Work is also under way on Mount Nebo to restore and preserve the panels of the pulpit discovered in the Church of the Lions at Umm al-Rasas-Kastron Mefaa. The fragile panels of bituminous limestone, finely engraved with geometrical motifs, crosses and figurative designs which were later erased during the iconoclastic crisis, are the best preserved parts of an ambo yet to be discovered in any of the churches in Jordan.
We gladly gave our colleagues a hand when they asked us for help, just as we worked with our friends from the Danish Institute in Damascus on the restoration of the mosaic of the Concert at Mariamin, a third-fourth century masterpiece on display at the new Archaeological Museum of Hama.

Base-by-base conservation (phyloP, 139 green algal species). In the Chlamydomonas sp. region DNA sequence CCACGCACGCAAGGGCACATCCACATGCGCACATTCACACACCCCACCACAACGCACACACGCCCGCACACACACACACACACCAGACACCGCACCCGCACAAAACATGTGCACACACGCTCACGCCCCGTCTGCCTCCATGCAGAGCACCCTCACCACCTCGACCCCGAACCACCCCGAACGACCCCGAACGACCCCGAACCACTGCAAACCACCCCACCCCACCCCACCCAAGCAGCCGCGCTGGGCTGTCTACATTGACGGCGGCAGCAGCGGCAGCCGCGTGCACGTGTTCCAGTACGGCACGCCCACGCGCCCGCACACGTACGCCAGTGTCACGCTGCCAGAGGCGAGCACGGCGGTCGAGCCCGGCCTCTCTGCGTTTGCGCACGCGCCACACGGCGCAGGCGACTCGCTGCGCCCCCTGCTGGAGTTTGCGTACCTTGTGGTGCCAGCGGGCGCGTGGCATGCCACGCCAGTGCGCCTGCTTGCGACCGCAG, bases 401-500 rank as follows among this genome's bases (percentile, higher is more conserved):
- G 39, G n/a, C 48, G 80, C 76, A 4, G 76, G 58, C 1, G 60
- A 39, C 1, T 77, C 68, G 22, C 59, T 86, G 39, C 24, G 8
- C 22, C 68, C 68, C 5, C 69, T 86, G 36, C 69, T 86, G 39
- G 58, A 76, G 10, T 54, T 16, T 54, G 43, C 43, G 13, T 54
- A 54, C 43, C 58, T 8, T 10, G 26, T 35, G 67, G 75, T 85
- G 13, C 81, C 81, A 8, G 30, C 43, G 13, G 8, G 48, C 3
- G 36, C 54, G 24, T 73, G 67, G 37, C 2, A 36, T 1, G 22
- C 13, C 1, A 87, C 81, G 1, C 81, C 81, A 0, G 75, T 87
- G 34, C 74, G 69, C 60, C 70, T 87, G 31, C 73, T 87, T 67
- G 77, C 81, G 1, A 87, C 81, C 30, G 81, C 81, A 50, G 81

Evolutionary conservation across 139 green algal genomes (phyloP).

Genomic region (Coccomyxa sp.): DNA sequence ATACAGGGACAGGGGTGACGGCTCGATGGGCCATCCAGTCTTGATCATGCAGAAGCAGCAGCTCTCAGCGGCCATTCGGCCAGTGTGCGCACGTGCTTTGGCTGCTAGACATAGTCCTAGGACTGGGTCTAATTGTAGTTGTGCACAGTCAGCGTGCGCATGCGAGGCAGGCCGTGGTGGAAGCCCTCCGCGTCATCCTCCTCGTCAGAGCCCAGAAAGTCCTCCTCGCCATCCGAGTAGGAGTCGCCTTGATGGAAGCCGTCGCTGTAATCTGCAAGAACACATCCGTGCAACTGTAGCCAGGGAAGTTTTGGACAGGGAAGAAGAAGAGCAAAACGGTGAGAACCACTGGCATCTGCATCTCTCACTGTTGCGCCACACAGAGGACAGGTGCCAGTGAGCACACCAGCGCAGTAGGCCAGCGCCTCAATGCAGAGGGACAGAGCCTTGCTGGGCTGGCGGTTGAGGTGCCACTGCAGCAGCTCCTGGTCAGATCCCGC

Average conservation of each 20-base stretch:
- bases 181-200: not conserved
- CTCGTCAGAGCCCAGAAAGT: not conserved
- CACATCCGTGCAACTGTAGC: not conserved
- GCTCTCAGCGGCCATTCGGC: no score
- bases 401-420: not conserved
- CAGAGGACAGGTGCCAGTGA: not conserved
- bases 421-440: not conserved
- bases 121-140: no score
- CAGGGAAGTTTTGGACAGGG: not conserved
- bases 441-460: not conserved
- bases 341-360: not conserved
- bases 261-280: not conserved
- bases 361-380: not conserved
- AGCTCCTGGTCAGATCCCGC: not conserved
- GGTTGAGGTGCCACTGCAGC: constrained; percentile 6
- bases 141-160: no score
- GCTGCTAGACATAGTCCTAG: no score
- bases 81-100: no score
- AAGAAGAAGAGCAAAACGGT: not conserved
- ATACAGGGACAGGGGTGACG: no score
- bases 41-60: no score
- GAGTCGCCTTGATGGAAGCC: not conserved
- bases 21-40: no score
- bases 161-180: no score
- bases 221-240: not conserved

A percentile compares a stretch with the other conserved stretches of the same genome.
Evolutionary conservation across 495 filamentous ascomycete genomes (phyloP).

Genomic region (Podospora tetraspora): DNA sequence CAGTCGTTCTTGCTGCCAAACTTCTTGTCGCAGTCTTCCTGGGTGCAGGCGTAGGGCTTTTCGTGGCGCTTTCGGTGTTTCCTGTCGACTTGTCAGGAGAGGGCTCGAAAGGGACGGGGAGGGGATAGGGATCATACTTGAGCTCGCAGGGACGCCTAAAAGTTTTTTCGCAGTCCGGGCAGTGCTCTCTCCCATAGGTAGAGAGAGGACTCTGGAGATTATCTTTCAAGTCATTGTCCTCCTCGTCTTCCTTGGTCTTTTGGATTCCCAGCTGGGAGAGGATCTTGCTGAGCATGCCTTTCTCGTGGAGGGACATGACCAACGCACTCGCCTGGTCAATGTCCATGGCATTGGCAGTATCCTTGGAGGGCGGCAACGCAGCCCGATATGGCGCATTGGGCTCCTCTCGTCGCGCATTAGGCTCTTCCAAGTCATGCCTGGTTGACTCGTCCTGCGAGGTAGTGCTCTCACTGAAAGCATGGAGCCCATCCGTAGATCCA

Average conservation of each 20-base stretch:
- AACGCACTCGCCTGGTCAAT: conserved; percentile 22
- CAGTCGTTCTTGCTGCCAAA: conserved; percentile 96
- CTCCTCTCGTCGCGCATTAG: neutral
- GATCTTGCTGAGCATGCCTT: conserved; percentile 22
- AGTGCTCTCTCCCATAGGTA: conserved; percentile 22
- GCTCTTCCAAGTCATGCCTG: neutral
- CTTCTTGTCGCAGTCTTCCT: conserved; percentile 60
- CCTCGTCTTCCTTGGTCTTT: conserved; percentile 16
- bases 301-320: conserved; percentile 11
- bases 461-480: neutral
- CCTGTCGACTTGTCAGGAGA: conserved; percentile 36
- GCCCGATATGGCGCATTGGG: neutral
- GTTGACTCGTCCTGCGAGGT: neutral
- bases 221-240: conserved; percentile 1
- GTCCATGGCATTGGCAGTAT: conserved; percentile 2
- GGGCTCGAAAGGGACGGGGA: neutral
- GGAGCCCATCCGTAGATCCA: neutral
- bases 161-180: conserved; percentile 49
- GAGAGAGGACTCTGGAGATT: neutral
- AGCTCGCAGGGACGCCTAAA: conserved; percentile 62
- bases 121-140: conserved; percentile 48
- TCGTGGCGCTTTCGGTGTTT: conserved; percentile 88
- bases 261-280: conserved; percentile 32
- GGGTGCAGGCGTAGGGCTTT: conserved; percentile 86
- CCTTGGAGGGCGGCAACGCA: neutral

We also collaborated last year with the American Research Center of Cairo to restore three splendid mosaics preserved in the Greco-Roman Museum in Alexandria: the Stag Hunt from Shatbi-Alessandria (third century B.C.), the Berenice from Thmuis (third century B.C.) and the fragment of the legend of Alpheius and Arethusa from Thmuis, which dates back to the third century A. D.
In Jarash, Jordan, among the olives planted on the slopes of the mountain that descend on the western side towards the ruins of the city, the Department of Antiquities has unearthed a small monastery chapel with floor mosaics laid in the time of Bishop Paul, who governed between 526 and 543.
Also in Jarash, in the area of Wadi ed-Dayr that separates the Northern Gate of the town from the spring of al-Birkatein, an excavation of the foundations has uncovered a burial complex. In one of the five excavated tombs, a lead sarcophagus was found, decorated with a classical mythological scene and crosses, almost a novelty for the antiquities of Jordan.
Making the most of a cordial invitation, we even climbed once again to the summit of Jabal-an-Nabi Harun in Petra, to be updated on the excavations under taken by the Finnish expedition at the Monastery of St Aaron.